Rice_Guy

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Q? do you like the flavor of fresh paw paw? yes then keep going,,, so so taste, then consider dumping. I wind up making a number if wines because I am curious how it works.

You are five days in, a lot of what you taste is going to be “natural” paw paw without the sugar front note in the mouth. Acetic acid (vinegar) is produced by acetobacter oxidizing ethyl alcohol in the presence of oxygen. When you first tasted the flavor you were on day four or three so you were early in the natural sequence, ,,, and it takes time for one population to cascade into the next. Acetic acid, yes there is some but there hasn’t been a lot of time to finish reactions. To me the biggest test would be smell it and compare it with salad dressing or catsup to enhance the volatile put a half oz in a cup and microwave 30 seconds, then smell. The normal yeast CO2 will be odorless where as the salad dressing will burn the nose.

I have not lab tested paw paw so I can’t give a recipe. If I was checking gravity I would first freeze some a day or two, then thaw and try to drip 100 ml of clean juice through a coffee filter.
If that doesn't work, I would blend one part test fruit with one part water, let it settle a bit and then pull the sample off the top. Specific gravity is linear therefore the calculated sugar would be double the fraction (ie all the numbers after the period). In the lab this would be 500 grams sample plus 500 ml distilled water.

You are using 25 pounds of fruit with one teaspoon citric acid. This isn’t a lot of acid. The banana water I used in one wine was 519 grams of banana in 300 ml of water, ,, gravity was 1.061, pH 5.14, TA 0.19%. To be formulated to a normal TA translates to 3 to 7 grams added acid blend per liter ( 1 to 2 tsp per quart) ,,,,, it would be helpful to have your pH to see if the mix is in the normal range of 3.2 to 3.6 ,, (pH is a selective barrier). ,,,, Google tells me that paw paw has a normal range of 5.5 to 7.0 pH which implies that the total acid is low.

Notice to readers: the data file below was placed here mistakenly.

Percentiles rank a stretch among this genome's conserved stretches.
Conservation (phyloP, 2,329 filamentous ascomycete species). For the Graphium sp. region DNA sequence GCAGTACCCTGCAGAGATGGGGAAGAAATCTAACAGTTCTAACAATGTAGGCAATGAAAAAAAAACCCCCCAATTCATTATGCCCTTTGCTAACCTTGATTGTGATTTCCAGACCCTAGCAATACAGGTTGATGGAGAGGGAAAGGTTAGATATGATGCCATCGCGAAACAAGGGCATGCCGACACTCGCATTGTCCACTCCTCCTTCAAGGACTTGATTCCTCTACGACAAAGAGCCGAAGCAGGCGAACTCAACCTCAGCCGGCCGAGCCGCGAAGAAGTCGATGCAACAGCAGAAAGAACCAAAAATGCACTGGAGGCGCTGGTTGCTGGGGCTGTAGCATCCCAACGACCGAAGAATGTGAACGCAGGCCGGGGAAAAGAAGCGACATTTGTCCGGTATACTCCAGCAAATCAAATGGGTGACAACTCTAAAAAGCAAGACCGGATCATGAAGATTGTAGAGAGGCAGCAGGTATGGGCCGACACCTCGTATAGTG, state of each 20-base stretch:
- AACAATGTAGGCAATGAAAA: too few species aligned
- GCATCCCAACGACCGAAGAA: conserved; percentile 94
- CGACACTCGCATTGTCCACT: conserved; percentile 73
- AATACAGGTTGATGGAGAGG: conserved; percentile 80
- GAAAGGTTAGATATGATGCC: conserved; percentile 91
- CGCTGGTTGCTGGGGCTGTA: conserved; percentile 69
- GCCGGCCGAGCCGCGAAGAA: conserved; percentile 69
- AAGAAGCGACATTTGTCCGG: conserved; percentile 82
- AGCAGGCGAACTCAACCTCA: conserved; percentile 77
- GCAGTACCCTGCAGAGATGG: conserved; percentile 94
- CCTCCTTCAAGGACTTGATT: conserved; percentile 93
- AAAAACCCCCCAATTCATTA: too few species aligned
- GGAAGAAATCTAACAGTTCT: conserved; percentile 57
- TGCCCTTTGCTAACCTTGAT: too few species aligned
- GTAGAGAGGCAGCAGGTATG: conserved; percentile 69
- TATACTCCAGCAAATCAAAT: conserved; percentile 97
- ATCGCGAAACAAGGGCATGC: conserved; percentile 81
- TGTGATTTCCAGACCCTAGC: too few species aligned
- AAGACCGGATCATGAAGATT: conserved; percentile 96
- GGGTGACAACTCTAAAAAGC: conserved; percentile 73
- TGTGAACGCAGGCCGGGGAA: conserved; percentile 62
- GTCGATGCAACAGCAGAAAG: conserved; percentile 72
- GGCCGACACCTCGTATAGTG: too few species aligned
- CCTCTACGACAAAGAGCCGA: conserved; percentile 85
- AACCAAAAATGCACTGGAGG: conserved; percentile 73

Sounds like a fun project, ,,,, wonder if I can find a store that has some paw paw?
 

VinesnBines

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Unfortunately Pawpaws have no shelf life so commercial production is impossible. You need to know someone or find a wild patch. They go from green to rotten in about 10 minutes. I didn’t get into the woods at the right time this year and my trees are too small to bear.
 

garymc

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I have 4 producing pawpaw trees in my back yard. 75 percent of my pawpaws this year came from the oldest tree. I'm expecting a lot more next year as production ramps up on the other 3. I've eaten a few pounds this season, put a little into pawpaw nut bread, icecream, have another 10 pounds or so in the freezer and I've let a few pounds spoil keeping them for fresh eating. I thought I'd try the wine in order to devise a means of using them up. Maybe farmer's market next year. And my wine next year will definitely have a dose of k-meta to start. I'm still monitoring this batch. I just re-read the post by RichardC. I thought he was talking about pawpaw wine being sour normally, but a close reading indicates he might have meant any wine.
 

RichardC

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Did you remove the pawpaw seeds? These aren't toxic ( from what I know) but, tastes terrible: to me, like a bad clove spice, flavour.
 

VinesnBines

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I didn't at the start but as the flesh broke down, I removed as many as possible.
 

garymc

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If you're talking to me, I peeled and removed the seeds, froze the pulp in ziploc bags, then thawed it, then poured the hot banana sauce on it.